2. I like how Luthor threw in Conner's dilemma with Match (about how he wanted to release him but had to contain him)just to prove his point in reference to the quote you put above.

    I wonder if Supes saw a little of Lex's resemblance the first time he saw Conner?

  3. Lex's argument falls apart when you consider this Superman DOESN'T think of the world in black and white terms. Did you ignore every piece of Superboy's arc with Superman in order to hash your assertion together?

    Putting aside my own personal interpretation that Match supports ("Connor is discomforting because it shows Superman's existence has compromised the safety of civilization"), Superman's entire deal is the fact he DOESN'T think of Connor in black and white terms. He can't foster him into another Superman, but he can't outright destroy him because he's a human being. The result is a middle ground: keep distance and let him grow among peers. Is that RIGHT? Not completely. Is it some reaction based on black and white ideals? No. It's Superman trying to realistically access the fact that someone cannot, will not, and SHOULD NOT be obligated to grow into the god-like standards he has established. He's taking a very morally grey approach to make Connor his own man rather than the straight black and white approaches of either pure rejection/destruction and pure acceptance.

    "Lex Luthor was right" is a fairly simplistic interpretation of what's a pretty straightforwardedly structured moment: after a relationship of ambiguity, Superboy is outright told exactly what he thinks is right. It's true only to the extent that this is how an angry teenager would see someone handling a complex, adult issue. It's hardly some chillingly accurate assessment, even if you divorce knowledge of the DC Universe and only approach it internally to the emotion and story of Young Justice. Really, by asserting Lex Luthor is right you're now SUPPORTING the various "Superman is a dick" interpretations you've once called foolish, albeit in a round about way.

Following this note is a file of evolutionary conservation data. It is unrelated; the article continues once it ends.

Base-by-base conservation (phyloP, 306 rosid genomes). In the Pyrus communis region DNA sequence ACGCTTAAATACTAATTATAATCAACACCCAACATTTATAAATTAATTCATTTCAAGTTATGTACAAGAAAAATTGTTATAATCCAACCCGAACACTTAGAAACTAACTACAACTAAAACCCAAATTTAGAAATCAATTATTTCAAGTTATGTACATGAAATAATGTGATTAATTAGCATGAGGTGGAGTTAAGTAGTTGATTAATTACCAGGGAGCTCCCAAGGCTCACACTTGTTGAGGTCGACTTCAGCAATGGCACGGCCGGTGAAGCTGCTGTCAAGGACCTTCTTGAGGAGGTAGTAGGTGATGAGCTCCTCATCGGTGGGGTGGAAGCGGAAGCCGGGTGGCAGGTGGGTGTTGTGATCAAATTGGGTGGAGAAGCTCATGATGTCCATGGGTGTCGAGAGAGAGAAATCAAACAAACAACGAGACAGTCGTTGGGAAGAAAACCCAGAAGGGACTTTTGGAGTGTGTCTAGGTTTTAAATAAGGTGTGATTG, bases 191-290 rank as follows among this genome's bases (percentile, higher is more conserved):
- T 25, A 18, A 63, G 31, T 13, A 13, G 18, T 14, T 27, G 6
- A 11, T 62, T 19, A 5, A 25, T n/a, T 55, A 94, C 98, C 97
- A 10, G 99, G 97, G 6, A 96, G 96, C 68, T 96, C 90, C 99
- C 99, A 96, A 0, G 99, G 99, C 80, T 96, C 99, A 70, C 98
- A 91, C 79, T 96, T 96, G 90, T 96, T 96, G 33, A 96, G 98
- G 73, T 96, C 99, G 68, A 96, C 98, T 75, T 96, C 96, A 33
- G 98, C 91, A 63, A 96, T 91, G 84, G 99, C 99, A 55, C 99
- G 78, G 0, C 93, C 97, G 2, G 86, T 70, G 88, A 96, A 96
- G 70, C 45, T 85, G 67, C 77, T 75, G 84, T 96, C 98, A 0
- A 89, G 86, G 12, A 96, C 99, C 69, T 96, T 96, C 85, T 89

Lex Luthor isn't right, but being right isn't nearly as effective as playing on Superboy's biases. Superman wasn't the black and white one; in that scene, LEX LUTHOR presented Connor with an incredily black and white version of his situatiion...which was easier and simpler for him to believe.

  4. Great review. I like your term "pop cultural osmosis". I feel the same way when it comes to DC, Marvel, etc.

  5. Meh. Figures the only way you'd like Lex Luthor is for Greg Weisman to write him as a crabon copy of Xanatos instead of being his own character.

  6. ^ "Carbon", sorry.

    And maybe he's not even that, but The Light has already been accused of essentially imitating Xanatos Gambits that Xanatos himself or Norman Osborn have already done better. Lex, being an evil businessman and all, now really feels like a "been there, done that" kind of character. But I suppose the direction this Superboy and Lex thing is ultimately taken in may yet surpise me, so we'll see...

    On side note, I do love Mark Rolston's vocal performance as Lex Luthor. It's up there with Clancy Brown for me.

  7. "Damn it, Greg! Please don't make me like Lex Luthor. You've already made me like Venom, stop doing this. Stop taking character that I consider to be lame and making them work for me!"